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June 18th, 2014 ~ Vol. 84 No. 24
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Sisters pen comprehensive history of Hillcrest disaster
Crowsnest Pass Herald Front Page
EZRA BLACK
Pass Herald Reporter
After four years of work, Belle Kovach and her sister Mary Bole are about to unveil Snowing in June, a remarkable book about the Hillcrest Mine Disaster.
“For my sister and I it was a learning experience,” says Kovach. “We researched 189 people and a lot of survivors.”
“Our telephone bills were exorbitant,” she adds.
Kovach and Bole were raised in the West end of the Pass but only learned about the Hillcrest disaster when they were almost adults.
“It was silent, it wasn’t talked about, says Kovach. “That’s why we decided to find out about each and every man, or at least try. So we researched and wrote a bit about every man that was killed.”
The start of World War I and the fact that many of the victims were recent immigrants from the Austro-Hungarian Empire, which fought with Germany against the British during the Great War, might explain why coverage of this event dried up so quickly, says Kovach.
“One of the first people [Bole] interviewed was our grandfather who was an Italian miner,” says Kovach. “And he told her that his cousin took his place in the Bellevue mine the day of the explosion. We never knew that. We never knew our grandfather got to live when his cousin had died.”
The sisters have come to a number of conclusions and soon realized that few of the descendants of those involved remain in the Pass today because many of the victims were migrant workers from Europe, living rough and sending much of what they made back to their families. Few of them brought their wives.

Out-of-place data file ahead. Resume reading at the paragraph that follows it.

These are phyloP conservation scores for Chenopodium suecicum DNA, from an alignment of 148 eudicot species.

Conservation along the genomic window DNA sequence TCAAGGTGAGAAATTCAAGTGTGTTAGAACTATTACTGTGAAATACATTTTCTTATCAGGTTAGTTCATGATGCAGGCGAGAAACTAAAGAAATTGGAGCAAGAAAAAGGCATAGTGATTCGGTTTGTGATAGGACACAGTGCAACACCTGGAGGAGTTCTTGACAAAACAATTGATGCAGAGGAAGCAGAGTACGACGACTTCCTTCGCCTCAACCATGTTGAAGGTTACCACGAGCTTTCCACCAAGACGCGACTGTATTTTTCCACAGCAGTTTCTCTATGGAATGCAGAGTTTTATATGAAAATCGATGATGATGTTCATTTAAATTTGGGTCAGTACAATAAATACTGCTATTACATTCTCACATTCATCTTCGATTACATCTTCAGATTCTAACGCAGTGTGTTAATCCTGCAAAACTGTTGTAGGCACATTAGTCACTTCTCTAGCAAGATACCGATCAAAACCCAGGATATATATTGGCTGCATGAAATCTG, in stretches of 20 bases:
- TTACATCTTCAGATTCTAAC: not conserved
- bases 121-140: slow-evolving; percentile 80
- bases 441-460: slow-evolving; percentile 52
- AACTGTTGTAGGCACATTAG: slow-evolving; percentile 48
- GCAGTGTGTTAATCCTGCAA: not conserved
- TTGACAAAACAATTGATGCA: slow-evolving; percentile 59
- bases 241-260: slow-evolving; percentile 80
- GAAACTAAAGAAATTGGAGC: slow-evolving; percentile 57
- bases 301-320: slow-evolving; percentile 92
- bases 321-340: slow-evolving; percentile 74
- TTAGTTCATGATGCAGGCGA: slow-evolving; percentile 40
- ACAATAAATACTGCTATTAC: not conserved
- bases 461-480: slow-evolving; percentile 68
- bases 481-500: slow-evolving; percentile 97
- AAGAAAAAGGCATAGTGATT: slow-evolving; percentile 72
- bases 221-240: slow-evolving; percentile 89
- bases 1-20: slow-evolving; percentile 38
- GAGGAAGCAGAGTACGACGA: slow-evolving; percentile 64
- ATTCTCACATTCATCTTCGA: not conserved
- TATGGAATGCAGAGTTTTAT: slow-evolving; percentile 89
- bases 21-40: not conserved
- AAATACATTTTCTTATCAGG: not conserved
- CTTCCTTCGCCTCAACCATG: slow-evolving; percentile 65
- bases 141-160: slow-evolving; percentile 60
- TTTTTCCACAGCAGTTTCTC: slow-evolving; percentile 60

Kovach says they were only able to identify about nine or ten mine disaster descendants still living in the Pass. She says many of the British widows only stayed long enough to settle with the company before returning overseas.
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One of the biggest conclusions they’ve drawn is that the Hillcrest widows remain the unsung heroes of this tragedy.
“I think their lives were difficult,” says Kovach. “Their husbands were making a fairly decent wage. And these ladies were given a quarter of what their husbands were bringing [as compensation] and they weren’t living well when their husbands were working.”
The widows sued the company and each of them was awarded $1,800, which was paid out in $20 installments. They were also paid an additional $5 per month for each of their children until they reached the age of 14, at which point it was understood they’d have to be out working, says Kovach.
When they couldn’t provide for their families, they had to remarry, says Kovach.
“They married people they hardly even knew. Some of them had really good lives but was also realized that many of them had married at least twice or even three times after losing their husbands to the explosion,” says Kovach.
“They were young mothers and they must have loved their first husbands, so it was an awkward and really bad time for the women,” she says.
Snowing in June will be officially released on June 18 at 7 p.m. at the Crowsnest Museum in Coleman. The authors will be reading selected passages from the book.
In conjunction with the book release, the Crowsnest Museum will be launching their Hillcrest 100 initiatives. Descendants of Hillcrest miners who lost their lives in the disaster will attend the event and candles will be lit to remember each of the miners who were killed underground.
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June 18th ~ Vol. 84 No. 24
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